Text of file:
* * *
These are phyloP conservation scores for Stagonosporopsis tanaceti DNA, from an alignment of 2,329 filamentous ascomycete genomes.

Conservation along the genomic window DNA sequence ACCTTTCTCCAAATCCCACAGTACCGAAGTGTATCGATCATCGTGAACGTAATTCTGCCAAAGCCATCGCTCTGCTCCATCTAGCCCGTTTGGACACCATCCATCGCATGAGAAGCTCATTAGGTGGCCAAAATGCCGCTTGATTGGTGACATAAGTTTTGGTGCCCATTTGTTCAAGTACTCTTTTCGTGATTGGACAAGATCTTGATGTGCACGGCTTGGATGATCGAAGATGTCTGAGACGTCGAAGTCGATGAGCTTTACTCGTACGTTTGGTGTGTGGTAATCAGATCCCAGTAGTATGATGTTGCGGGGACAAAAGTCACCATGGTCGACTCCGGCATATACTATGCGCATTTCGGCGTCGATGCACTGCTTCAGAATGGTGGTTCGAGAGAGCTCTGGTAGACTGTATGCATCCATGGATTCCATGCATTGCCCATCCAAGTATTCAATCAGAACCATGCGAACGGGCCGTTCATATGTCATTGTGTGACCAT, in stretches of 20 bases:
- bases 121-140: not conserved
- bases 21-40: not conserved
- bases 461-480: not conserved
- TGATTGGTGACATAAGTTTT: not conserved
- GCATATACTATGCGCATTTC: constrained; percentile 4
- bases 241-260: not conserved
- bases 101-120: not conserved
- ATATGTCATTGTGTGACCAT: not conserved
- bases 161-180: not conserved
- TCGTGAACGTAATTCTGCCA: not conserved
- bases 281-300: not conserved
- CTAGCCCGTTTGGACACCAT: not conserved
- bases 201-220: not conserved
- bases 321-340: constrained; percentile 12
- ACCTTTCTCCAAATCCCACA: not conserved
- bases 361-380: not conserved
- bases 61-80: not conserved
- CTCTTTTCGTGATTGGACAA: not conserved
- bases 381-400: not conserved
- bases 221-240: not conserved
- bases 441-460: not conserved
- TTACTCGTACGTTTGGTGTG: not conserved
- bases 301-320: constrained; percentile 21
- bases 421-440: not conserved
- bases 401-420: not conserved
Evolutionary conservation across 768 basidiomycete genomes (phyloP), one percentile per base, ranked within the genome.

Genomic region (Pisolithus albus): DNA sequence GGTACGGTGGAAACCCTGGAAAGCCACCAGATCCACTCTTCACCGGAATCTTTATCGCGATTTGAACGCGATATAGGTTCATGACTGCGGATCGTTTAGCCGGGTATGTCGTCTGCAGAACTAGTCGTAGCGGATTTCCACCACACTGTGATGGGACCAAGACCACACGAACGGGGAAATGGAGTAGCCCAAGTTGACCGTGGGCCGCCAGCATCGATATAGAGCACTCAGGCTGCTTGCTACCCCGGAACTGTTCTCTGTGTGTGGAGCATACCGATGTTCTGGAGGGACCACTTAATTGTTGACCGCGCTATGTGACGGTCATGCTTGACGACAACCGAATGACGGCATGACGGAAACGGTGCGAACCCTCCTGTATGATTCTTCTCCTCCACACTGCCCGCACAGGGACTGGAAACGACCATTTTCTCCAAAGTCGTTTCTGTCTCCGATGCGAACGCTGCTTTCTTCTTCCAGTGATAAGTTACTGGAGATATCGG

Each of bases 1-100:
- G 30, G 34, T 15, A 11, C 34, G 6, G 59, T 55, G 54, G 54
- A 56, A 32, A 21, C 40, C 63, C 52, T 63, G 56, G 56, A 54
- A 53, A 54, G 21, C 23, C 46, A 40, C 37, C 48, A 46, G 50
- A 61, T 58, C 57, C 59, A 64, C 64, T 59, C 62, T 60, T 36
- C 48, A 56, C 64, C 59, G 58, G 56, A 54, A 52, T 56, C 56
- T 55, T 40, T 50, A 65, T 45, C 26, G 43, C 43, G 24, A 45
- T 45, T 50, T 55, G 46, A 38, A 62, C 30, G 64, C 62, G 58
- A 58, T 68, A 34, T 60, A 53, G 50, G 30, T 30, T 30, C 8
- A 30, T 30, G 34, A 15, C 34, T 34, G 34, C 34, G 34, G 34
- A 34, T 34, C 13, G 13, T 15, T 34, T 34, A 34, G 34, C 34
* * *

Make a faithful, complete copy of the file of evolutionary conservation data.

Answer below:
These are phyloP conservation scores for Stagonosporopsis tanaceti DNA, from an alignment of 2,329 filamentous ascomycete genomes.

Conservation along the genomic window DNA sequence ACCTTTCTCCAAATCCCACAGTACCGAAGTGTATCGATCATCGTGAACGTAATTCTGCCAAAGCCATCGCTCTGCTCCATCTAGCCCGTTTGGACACCATCCATCGCATGAGAAGCTCATTAGGTGGCCAAAATGCCGCTTGATTGGTGACATAAGTTTTGGTGCCCATTTGTTCAAGTACTCTTTTCGTGATTGGACAAGATCTTGATGTGCACGGCTTGGATGATCGAAGATGTCTGAGACGTCGAAGTCGATGAGCTTTACTCGTACGTTTGGTGTGTGGTAATCAGATCCCAGTAGTATGATGTTGCGGGGACAAAAGTCACCATGGTCGACTCCGGCATATACTATGCGCATTTCGGCGTCGATGCACTGCTTCAGAATGGTGGTTCGAGAGAGCTCTGGTAGACTGTATGCATCCATGGATTCCATGCATTGCCCATCCAAGTATTCAATCAGAACCATGCGAACGGGCCGTTCATATGTCATTGTGTGACCAT, in stretches of 20 bases:
- bases 121-140: not conserved
- bases 21-40: not conserved
- bases 461-480: not conserved
- TGATTGGTGACATAAGTTTT: not conserved
- GCATATACTATGCGCATTTC: constrained; percentile 4
- bases 241-260: not conserved
- bases 101-120: not conserved
- ATATGTCATTGTGTGACCAT: not conserved
- bases 161-180: not conserved
- TCGTGAACGTAATTCTGCCA: not conserved
- bases 281-300: not conserved
- CTAGCCCGTTTGGACACCAT: not conserved
- bases 201-220: not conserved
- bases 321-340: constrained; percentile 12
- ACCTTTCTCCAAATCCCACA: not conserved
- bases 361-380: not conserved
- bases 61-80: not conserved
- CTCTTTTCGTGATTGGACAA: not conserved
- bases 381-400: not conserved
- bases 221-240: not conserved
- bases 441-460: not conserved
- TTACTCGTACGTTTGGTGTG: not conserved
- bases 301-320: constrained; percentile 21
- bases 421-440: not conserved
- bases 401-420: not conserved
Evolutionary conservation across 768 basidiomycete genomes (phyloP), one percentile per base, ranked within the genome.

Genomic region (Pisolithus albus): DNA sequence GGTACGGTGGAAACCCTGGAAAGCCACCAGATCCACTCTTCACCGGAATCTTTATCGCGATTTGAACGCGATATAGGTTCATGACTGCGGATCGTTTAGCCGGGTATGTCGTCTGCAGAACTAGTCGTAGCGGATTTCCACCACACTGTGATGGGACCAAGACCACACGAACGGGGAAATGGAGTAGCCCAAGTTGACCGTGGGCCGCCAGCATCGATATAGAGCACTCAGGCTGCTTGCTACCCCGGAACTGTTCTCTGTGTGTGGAGCATACCGATGTTCTGGAGGGACCACTTAATTGTTGACCGCGCTATGTGACGGTCATGCTTGACGACAACCGAATGACGGCATGACGGAAACGGTGCGAACCCTCCTGTATGATTCTTCTCCTCCACACTGCCCGCACAGGGACTGGAAACGACCATTTTCTCCAAAGTCGTTTCTGTCTCCGATGCGAACGCTGCTTTCTTCTTCCAGTGATAAGTTACTGGAGATATCGG

Each of bases 1-100:
- G 30, G 34, T 15, A 11, C 34, G 6, G 59, T 55, G 54, G 54
- A 56, A 32, A 21, C 40, C 63, C 52, T 63, G 56, G 56, A 54
- A 53, A 54, G 21, C 23, C 46, A 40, C 37, C 48, A 46, G 50
- A 61, T 58, C 57, C 59, A 64, C 64, T 59, C 62, T 60, T 36
- C 48, A 56, C 64, C 59, G 58, G 56, A 54, A 52, T 56, C 56
- T 55, T 40, T 50, A 65, T 45, C 26, G 43, C 43, G 24, A 45
- T 45, T 50, T 55, G 46, A 38, A 62, C 30, G 64, C 62, G 58
- A 58, T 68, A 34, T 60, A 53, G 50, G 30, T 30, T 30, C 8
- A 30, T 30, G 34, A 15, C 34, T 34, G 34, C 34, G 34, G 34
- A 34, T 34, C 13, G 13, T 15, T 34, T 34, A 34, G 34, C 34